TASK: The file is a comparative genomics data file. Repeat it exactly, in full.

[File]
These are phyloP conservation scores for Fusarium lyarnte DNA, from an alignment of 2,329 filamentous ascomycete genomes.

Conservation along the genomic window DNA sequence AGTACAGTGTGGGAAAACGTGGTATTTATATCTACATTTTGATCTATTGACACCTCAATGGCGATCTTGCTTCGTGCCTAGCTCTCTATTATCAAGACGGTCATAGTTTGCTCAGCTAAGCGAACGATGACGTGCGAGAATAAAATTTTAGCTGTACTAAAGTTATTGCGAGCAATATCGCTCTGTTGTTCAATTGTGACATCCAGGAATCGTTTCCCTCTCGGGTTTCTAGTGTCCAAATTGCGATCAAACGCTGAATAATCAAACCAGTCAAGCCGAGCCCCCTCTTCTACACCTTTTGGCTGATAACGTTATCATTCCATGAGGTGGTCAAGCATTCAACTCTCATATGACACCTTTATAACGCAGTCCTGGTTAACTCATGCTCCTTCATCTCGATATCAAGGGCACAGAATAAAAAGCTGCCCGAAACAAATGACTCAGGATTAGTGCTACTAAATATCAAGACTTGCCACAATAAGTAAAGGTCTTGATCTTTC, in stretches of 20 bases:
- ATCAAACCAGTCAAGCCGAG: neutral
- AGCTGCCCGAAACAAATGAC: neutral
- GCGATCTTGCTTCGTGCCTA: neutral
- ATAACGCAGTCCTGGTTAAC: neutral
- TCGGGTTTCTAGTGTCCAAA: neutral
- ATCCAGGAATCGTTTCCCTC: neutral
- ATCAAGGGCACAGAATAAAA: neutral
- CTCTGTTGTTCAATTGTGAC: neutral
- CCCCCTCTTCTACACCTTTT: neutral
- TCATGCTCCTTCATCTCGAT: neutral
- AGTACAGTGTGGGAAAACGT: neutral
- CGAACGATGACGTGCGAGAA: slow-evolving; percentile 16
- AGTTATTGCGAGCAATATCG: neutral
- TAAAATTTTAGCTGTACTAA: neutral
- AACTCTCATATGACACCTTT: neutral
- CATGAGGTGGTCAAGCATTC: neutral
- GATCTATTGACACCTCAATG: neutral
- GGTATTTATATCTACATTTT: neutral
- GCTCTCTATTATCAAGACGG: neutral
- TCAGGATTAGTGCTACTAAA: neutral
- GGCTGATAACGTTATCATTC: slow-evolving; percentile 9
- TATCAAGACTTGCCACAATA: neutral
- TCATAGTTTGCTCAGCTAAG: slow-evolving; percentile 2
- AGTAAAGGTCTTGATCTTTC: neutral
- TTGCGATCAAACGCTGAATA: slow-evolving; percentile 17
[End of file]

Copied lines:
These are phyloP conservation scores for Fusarium lyarnte DNA, from an alignment of 2,329 filamentous ascomycete genomes.

Conservation along the genomic window DNA sequence AGTACAGTGTGGGAAAACGTGGTATTTATATCTACATTTTGATCTATTGACACCTCAATGGCGATCTTGCTTCGTGCCTAGCTCTCTATTATCAAGACGGTCATAGTTTGCTCAGCTAAGCGAACGATGACGTGCGAGAATAAAATTTTAGCTGTACTAAAGTTATTGCGAGCAATATCGCTCTGTTGTTCAATTGTGACATCCAGGAATCGTTTCCCTCTCGGGTTTCTAGTGTCCAAATTGCGATCAAACGCTGAATAATCAAACCAGTCAAGCCGAGCCCCCTCTTCTACACCTTTTGGCTGATAACGTTATCATTCCATGAGGTGGTCAAGCATTCAACTCTCATATGACACCTTTATAACGCAGTCCTGGTTAACTCATGCTCCTTCATCTCGATATCAAGGGCACAGAATAAAAAGCTGCCCGAAACAAATGACTCAGGATTAGTGCTACTAAATATCAAGACTTGCCACAATAAGTAAAGGTCTTGATCTTTC, in stretches of 20 bases:
- ATCAAACCAGTCAAGCCGAG: neutral
- AGCTGCCCGAAACAAATGAC: neutral
- GCGATCTTGCTTCGTGCCTA: neutral
- ATAACGCAGTCCTGGTTAAC: neutral
- TCGGGTTTCTAGTGTCCAAA: neutral
- ATCCAGGAATCGTTTCCCTC: neutral
- ATCAAGGGCACAGAATAAAA: neutral
- CTCTGTTGTTCAATTGTGAC: neutral
- CCCCCTCTTCTACACCTTTT: neutral
- TCATGCTCCTTCATCTCGAT: neutral
- AGTACAGTGTGGGAAAACGT: neutral
- CGAACGATGACGTGCGAGAA: slow-evolving; percentile 16
- AGTTATTGCGAGCAATATCG: neutral
- TAAAATTTTAGCTGTACTAA: neutral
- AACTCTCATATGACACCTTT: neutral
- CATGAGGTGGTCAAGCATTC: neutral
- GATCTATTGACACCTCAATG: neutral
- GGTATTTATATCTACATTTT: neutral
- GCTCTCTATTATCAAGACGG: neutral
- TCAGGATTAGTGCTACTAAA: neutral
- GGCTGATAACGTTATCATTC: slow-evolving; percentile 9
- TATCAAGACTTGCCACAATA: neutral
- TCATAGTTTGCTCAGCTAAG: slow-evolving; percentile 2
- AGTAAAGGTCTTGATCTTTC: neutral
- TTGCGATCAAACGCTGAATA: slow-evolving; percentile 17